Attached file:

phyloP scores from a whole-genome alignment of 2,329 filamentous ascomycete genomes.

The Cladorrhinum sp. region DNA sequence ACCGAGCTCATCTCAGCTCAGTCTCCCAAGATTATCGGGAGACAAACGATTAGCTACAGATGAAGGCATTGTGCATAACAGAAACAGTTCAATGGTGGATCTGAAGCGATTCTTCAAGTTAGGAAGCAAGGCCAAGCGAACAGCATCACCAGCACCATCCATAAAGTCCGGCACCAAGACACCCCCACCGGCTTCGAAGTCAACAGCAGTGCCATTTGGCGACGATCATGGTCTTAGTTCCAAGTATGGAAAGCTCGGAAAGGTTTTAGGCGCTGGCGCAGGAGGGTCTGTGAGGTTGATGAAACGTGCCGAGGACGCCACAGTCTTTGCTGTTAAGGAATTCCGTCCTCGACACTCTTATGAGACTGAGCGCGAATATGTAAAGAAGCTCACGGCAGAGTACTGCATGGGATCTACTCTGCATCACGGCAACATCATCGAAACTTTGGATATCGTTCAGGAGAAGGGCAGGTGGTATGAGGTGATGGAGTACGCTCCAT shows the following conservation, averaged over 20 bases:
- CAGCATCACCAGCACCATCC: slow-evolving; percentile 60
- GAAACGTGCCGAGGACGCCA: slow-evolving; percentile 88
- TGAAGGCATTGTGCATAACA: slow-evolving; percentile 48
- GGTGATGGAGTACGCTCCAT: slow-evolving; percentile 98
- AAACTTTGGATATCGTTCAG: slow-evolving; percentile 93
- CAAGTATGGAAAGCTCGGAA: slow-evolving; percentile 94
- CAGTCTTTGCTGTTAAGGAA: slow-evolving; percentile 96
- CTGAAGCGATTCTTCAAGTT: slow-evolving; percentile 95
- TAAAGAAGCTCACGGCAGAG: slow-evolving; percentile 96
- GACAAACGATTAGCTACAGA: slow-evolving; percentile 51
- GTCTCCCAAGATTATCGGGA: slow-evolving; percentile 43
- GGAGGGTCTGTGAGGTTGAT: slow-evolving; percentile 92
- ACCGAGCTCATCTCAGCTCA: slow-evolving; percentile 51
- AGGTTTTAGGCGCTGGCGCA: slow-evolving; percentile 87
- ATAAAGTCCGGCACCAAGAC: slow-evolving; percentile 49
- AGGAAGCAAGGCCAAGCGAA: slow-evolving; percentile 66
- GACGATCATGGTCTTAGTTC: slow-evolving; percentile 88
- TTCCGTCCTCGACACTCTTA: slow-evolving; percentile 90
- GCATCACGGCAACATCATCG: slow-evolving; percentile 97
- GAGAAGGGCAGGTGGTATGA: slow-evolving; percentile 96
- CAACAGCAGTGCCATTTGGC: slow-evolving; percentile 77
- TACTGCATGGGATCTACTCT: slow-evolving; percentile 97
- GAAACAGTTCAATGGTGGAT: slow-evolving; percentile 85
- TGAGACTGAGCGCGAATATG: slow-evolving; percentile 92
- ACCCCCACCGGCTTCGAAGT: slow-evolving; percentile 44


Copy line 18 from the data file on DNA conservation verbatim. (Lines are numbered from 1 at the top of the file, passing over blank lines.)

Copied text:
- AGGAAGCAAGGCCAAGCGAA: slow-evolving; percentile 66